Besides hundreds of this kind, there are heresies in actions; contrary to those fundamental practices, which God requires of his as prohibitions of Scriptures to the laity; prescriptions of devotion in unknown tongues; tying the effect of sacraments and prayers to the external work; adoration of angels, saints, bread, relics, crosses, images: all which, are so many real underminings of the sacred foundation; which is no less active, than vocal,
By this, the simplest may see, what we must hold of Papists; neither as no heretics, nor yet so palpable as the worst. If any man ask for their conviction: in the simpler sort, I grant this excuse fair and tolerable; poor souls, they cannot be any otherwise informed, much less persuaded, While, in truth of heart, they
hold the main principles which they know; doubtless, the mercy of God may pass over their ignorant weakness, in what they cannot know. For the other, I fear not to say, that many of their errors are wilful: the light of truth hath shined out of heaven to them, and they love darkness more than light.
In this state of the Church, he shall speak and hope idly, that shall call for a public and universal eviction. How can that be, when thev pretend to be judges in their own cause ? Unless they will not be adversaries to themselves, or judge of us, this course is but impossible. As the Devil, so Antichrist, will not yield: both shall be subdued ; neither will treat of peace. What remains, but that the Lord shall consumie that wicked man which is now clearly revealed, with the breath of his mouth, and abolish him with the brightness of his coming ? Even so, Lord Jesus, come quickly.
This, briefly, is my conceit of Popery ; which I willingly refer to your clear and deep judgment: being not more desirous to teach the ignorant what I know, than to learn of you what I should teach, and know not. The Lord direct all our thoughts to his glory, and the behoof of his Church.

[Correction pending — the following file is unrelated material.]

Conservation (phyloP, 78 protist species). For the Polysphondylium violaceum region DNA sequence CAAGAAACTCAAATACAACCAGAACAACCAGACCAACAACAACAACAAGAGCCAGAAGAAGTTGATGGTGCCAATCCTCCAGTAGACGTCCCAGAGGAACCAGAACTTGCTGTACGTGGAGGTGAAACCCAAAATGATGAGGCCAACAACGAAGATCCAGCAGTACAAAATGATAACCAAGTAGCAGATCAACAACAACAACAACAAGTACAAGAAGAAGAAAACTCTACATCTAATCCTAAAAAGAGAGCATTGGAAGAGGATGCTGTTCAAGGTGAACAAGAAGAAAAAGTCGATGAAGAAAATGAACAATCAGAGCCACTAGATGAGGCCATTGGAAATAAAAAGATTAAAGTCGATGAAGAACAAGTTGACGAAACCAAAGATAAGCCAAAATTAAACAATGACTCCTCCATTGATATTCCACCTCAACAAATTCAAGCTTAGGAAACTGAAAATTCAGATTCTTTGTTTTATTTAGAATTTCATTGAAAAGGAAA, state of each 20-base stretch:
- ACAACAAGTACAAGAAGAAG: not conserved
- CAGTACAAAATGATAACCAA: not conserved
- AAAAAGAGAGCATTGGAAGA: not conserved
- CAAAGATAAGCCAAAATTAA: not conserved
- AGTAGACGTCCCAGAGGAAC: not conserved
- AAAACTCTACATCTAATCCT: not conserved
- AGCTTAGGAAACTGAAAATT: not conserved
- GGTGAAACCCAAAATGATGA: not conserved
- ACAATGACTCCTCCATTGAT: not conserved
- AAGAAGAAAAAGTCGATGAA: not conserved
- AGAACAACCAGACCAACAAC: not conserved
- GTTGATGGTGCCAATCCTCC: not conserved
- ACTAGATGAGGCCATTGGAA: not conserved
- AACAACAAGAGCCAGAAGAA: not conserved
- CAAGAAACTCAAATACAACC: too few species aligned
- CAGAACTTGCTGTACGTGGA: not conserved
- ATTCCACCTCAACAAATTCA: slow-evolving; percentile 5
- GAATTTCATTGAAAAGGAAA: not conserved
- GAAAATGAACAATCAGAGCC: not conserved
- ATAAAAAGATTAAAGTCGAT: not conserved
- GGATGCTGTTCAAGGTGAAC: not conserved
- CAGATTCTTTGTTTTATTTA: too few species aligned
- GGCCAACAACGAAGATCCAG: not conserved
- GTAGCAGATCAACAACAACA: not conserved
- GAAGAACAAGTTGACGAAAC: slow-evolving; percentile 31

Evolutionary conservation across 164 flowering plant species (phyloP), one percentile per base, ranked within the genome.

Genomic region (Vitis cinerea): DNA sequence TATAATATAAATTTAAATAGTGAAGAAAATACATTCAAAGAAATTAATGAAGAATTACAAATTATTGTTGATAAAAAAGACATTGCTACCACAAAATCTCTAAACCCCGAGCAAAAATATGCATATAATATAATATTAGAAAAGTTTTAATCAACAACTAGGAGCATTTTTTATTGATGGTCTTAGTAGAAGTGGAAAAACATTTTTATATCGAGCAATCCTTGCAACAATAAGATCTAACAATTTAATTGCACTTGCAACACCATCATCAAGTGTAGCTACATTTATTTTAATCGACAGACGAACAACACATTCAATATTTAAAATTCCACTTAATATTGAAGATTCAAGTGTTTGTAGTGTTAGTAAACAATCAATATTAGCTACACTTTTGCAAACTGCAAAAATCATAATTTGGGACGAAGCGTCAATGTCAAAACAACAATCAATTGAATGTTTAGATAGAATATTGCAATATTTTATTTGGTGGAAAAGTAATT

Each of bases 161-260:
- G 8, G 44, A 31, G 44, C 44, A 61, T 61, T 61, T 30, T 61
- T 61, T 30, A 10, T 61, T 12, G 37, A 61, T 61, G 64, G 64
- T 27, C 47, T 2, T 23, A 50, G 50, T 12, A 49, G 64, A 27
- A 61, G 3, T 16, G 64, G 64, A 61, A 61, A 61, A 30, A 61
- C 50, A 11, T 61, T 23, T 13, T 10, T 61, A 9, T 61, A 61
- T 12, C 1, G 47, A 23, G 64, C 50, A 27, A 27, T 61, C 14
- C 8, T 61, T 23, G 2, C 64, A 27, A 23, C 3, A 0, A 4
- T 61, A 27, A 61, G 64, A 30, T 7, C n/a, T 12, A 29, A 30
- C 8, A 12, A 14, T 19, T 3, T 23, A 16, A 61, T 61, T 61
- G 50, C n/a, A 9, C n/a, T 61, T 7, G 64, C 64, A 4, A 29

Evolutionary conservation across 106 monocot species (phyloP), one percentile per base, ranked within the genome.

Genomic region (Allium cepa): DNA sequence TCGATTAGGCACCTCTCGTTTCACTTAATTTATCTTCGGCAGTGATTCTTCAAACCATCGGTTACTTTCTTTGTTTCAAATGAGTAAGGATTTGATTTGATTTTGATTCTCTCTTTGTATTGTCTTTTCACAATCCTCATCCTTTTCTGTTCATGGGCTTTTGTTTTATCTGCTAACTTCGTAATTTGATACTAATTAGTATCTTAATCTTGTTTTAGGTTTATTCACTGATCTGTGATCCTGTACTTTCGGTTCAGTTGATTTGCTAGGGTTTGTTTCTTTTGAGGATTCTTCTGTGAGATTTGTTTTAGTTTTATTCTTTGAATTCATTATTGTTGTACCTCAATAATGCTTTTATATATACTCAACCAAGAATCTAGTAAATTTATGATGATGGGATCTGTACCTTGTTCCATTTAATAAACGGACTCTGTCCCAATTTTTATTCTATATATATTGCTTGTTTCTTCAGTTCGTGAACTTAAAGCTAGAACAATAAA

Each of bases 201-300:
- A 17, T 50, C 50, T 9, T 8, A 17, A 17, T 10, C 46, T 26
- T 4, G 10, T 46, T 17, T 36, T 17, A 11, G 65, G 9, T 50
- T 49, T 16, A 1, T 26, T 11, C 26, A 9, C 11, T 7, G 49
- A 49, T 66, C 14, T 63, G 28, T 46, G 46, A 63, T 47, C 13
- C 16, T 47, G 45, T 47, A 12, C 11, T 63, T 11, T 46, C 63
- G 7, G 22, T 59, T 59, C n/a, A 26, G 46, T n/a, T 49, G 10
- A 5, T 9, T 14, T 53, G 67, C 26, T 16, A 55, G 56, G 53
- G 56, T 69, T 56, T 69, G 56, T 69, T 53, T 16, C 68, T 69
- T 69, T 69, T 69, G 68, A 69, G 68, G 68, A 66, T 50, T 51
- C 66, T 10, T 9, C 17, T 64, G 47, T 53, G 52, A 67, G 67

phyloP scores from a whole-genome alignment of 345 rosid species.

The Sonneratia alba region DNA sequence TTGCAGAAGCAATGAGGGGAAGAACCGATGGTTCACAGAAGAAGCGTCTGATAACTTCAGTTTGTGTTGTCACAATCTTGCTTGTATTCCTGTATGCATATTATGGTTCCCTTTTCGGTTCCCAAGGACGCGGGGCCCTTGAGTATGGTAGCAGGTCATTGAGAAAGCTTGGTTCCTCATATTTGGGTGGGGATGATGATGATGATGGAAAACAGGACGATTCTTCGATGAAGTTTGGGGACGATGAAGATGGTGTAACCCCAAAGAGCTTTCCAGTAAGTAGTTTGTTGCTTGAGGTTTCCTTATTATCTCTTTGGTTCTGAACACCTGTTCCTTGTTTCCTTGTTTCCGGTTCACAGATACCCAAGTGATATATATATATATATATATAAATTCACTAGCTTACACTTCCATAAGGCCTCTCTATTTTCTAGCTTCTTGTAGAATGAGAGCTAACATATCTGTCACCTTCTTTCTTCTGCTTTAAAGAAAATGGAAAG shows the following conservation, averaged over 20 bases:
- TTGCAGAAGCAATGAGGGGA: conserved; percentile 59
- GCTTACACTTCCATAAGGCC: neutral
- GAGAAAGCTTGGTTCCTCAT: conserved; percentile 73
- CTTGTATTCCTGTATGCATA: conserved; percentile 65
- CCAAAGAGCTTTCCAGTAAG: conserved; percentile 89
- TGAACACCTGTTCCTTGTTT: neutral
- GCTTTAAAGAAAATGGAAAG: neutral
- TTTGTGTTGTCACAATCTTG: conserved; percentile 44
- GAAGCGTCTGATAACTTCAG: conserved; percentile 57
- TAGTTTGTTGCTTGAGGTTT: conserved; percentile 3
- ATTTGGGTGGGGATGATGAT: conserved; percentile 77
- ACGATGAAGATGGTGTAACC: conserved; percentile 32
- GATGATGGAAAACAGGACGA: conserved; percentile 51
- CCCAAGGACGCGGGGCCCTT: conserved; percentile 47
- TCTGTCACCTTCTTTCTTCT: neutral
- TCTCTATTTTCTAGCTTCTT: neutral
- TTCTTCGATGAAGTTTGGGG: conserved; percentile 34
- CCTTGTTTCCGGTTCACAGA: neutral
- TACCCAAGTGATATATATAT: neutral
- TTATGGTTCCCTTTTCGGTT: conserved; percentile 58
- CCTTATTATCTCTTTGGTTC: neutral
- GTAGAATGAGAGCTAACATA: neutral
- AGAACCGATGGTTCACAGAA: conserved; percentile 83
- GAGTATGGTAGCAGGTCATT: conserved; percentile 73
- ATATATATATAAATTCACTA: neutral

WRITTEN LONG SINCE TO MR. J. W. Dissuading from Separation ; and shortly oppugning the Grounds of
that Error. In my former Epistle *, I confess, I touched the late separation with a light hand: only setting down the injury of it, at the best ; not discussing the grounds in common. Now, your danger draws me on to this discourse. It is not much less thankworthy, to prevent a disease, than to cure it.
You confess that you doubt : I mislike it not: doubting is not more the way to error, than to satisfaction: lay down first all pride and prejudice, and I cannot fear you. I never yet knew any man of this way, which hath not bewrayed himself får gone with overweening; and, therefore, it hath been just with God, to punish their self-love with error. An humble spirit is a fit subject for truth :
; prepare you your heart, and let me then answer, or rather God for me.
You doubt whether the notorious sin of one unreformed, uncen. sured, defile not the whole congregation; so as we may not, without sin, communicate therewith. And why not the whole Church? Woe were us, if we should thus live in the danger of all men : have we not sins enough of our own, but we must borrow of others ? Euch man shall bear his own burden : is ours so light, that we call for more weight; and undertake, what God never imposed ? It
* See Decade III. Epistle I. EDITOR.
was enough for Him, that is God and Man, to bear others’ iniquities: it is no task for us, which shrink under the least of our own.,
But it is made ours, you say, though another's, by our toleration and connivance. Indeed, if we consent to them, encourage them, imitate or accompany them, in the same excess of riot; yet more, the public person that forbears a known sin, sinneth : but, if each man's known sin be every man's, what difference is betwixt the root and the branches ? Adam's sin spread itself to us, because we were in him; stood or fell, in him : our case is not such. Do but see how God scorneth that unjust proverb of the Jews, That The Fathers have eaten sour grapes, and the children's teeth are set on edge. How much less are strangers'! Is any bond so near, as this of blood ? Shall not the child smart for the parent ? and shall we, even spiritually, for others ?
You object Achan's stealth, and Israel's punishment: an unlike case, and extraordinary : for see how direct God's charge is; Be ye ware of the execrable thing, lest ye make yourselves execrable ; and, in taking of the execrable thing, make also the host of Israel execrable, and trouble it. Now, every man is made a party, by a peculiar injunction: and not only all Israel is as one man, but every Israelite is a public person in this act. You cannot shew the like, in every one; no, not in any : it was a law for the present, not intended for perpetuity : you may as well challenge the trumpets of rams' horns, and seven days, walk, unto every siege.